Thu September 12, 2013
9/11 attacks spark creation of new government office
On Aug. 7, Secretary of State John Kerry announced the creation of the Office of Faith-Based Community Initiatives at the Department of State. This new office is focused on engaging with international religious communities to ensure that their voices are heard in the policy-making process and works with those communities to advance U.S. international diplomacy.
“We need to recognize that in a world where people of all faiths are migrating and mingling like never before, where we are this global community, we ignore the global impact of religion, in my judgment, at our peril,” Kerry said. “The office's mission is as clear as it is compelling. It is to engage more closely with faith communities around the world with the belief that we need to partner with them to solve global challenges.”
The office is headed by Special Advisor Shaun Casey and is seen as a portal for the United States to engage with religious leaders and organizations around the world, under the premise that understanding religion is important on an international scale.
“Religion is the lens through which people see reality; that is, religion is a meaning-making enterprise and a value-making enterprise. When people believe things about reality and about values, then they behave as a consequence,” said Dr. Philip Barlow, director of the Religious Studies program at Utah State University.
“As far as the government’s recognition of the importance of religion,” Barlow said, “I think it did come of necessity because of Sept. 11 events and the ongoing difficulties of the world. When the flying of the jets into the twin towers on September 11, 2001 happened, the high officials of the government had experts at their fingertips in all sorts of areas, but they were shockingly ill-prepared to have folks at their fingertips who understood the religious dimensions of what was going on. Religion has always been important in the behavior of people and culture whether the government recognized it or not, and we were forced to recognize it by military violence and the rise of religious turmoil and even terrorism.”
Though the initiative has logical foundations, the introduction of the office has not been without controversy. Both the legality and ethics of instigating such a measure have been called into question by many Americans.
Many critics believe the work of the office is flirting with an unconstitutional marriage of church and state, calling it an endorsement of religion. They worry that this action would empower certain leaders of religious communities. Critics claim this recognition gives religious spokespeople more power than without formal U.S. recognition and that it has the potential to endorse or discourage certain religions as a result of the U.S. relations with those religious leaders and communities.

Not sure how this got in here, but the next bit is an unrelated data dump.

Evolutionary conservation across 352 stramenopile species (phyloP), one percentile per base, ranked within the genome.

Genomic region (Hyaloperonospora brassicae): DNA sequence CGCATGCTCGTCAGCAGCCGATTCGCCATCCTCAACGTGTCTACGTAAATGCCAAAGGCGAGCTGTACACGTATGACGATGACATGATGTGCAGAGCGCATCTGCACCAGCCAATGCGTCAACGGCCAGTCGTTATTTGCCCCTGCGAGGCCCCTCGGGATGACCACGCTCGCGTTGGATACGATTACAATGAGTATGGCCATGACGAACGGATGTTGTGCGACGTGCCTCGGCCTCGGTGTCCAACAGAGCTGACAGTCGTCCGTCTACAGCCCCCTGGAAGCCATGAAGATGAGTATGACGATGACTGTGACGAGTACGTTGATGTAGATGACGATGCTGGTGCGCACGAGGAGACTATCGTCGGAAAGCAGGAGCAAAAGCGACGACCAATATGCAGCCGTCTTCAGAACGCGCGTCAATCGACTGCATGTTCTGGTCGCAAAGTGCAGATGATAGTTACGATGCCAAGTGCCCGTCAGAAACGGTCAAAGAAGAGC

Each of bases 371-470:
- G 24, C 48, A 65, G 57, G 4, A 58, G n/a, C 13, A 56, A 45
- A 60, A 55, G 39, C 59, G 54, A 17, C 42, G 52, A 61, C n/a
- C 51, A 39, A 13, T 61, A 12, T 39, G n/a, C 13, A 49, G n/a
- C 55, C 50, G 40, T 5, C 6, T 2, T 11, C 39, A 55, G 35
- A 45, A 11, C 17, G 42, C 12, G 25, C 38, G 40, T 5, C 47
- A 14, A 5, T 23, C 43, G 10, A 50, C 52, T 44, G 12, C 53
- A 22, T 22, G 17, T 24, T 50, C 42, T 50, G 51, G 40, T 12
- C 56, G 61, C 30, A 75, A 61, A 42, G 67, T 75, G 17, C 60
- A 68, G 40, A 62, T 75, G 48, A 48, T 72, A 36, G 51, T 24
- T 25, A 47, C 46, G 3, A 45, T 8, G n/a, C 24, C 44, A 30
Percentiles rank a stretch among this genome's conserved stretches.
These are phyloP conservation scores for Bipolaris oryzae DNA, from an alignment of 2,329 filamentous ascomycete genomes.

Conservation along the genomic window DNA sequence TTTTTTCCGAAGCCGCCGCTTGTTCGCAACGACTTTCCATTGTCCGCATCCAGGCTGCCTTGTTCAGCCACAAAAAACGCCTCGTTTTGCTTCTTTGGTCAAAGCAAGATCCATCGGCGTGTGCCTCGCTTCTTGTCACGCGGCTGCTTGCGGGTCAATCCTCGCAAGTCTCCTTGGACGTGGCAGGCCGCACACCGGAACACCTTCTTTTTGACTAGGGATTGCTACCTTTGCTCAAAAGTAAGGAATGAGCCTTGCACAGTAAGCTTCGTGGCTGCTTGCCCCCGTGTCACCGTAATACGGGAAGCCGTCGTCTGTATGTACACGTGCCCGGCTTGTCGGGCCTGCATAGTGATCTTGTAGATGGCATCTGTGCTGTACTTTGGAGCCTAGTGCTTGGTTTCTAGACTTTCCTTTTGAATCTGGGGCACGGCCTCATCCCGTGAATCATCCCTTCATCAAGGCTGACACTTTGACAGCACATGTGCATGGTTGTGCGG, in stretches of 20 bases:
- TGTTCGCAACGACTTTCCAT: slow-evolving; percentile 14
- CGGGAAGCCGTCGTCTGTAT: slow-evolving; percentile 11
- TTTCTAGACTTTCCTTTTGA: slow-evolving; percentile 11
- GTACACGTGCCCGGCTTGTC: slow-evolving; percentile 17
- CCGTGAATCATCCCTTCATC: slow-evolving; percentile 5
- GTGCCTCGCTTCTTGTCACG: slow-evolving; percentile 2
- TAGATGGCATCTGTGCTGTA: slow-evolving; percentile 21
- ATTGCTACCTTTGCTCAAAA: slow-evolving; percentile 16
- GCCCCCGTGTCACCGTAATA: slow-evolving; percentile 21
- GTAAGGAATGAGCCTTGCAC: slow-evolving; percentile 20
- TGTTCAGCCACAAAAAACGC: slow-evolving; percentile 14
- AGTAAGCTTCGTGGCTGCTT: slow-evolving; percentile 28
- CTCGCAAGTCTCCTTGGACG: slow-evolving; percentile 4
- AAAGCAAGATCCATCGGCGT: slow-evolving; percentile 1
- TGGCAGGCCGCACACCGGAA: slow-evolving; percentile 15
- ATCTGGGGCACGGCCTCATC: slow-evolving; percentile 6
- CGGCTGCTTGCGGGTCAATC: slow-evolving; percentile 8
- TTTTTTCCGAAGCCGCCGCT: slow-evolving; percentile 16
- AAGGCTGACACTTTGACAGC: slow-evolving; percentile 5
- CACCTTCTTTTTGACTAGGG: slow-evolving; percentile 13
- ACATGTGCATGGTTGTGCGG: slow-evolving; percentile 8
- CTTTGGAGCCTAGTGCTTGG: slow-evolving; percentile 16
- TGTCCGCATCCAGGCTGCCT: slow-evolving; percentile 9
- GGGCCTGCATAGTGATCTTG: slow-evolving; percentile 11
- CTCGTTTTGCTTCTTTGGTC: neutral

It is also feared that by defining some religious communities as important, many other secular groups or non-recognized faiths will go underrepresented in diplomatic efforts because not every religious group can be represented or taken into account by the office.
This office is not the first federal organization to focus on engaging with religion, however it does change the tenor of the relationship the U.S. does have with religion on a global scale. The U.S. has similar domestic religious engagement offices, originally instituted under President Bush, which provide religious organizations with funding for projects and services that are in line with state purposes.
The critiques and questions raised concerning the new international religious engagement office have extended to domestic religious affairs as well.
Addressing concerns of government engagement with religions, Barlow said, “I think it’s better to have someone trying to relate to and understand these religions, but they’re going to have to do it in a way that signals that we’re not intending to approve one religion over another, except insofar as we may need to not engage in diplomatic relations casually with terrorist organizations that have religious dimensions to them.”
“I just think it’s important to understand that religious motivation is one of the prime motivators of human action,” Barlow said, “and for us to go about crashing about the world oblivious to this fact is a major problem, so again I think it is a welcome initiative even though it is a prickly and difficult one.”
As globalization continues, the need for cross-cultural understanding becomes increasingly important. The Office of Faith-Based Community Initiatives seeks to improve U.S. international diplomacy by engaging with international religious communities.
Taylor Halversen is a senior at Utah State University, majoring in Communication Studies and Liberal Arts. She's from Sandy, Utah and is interested in discovering new and random things to try and attempting to live life wholly and healthily. She loves music and climbing anything from trees to mountains.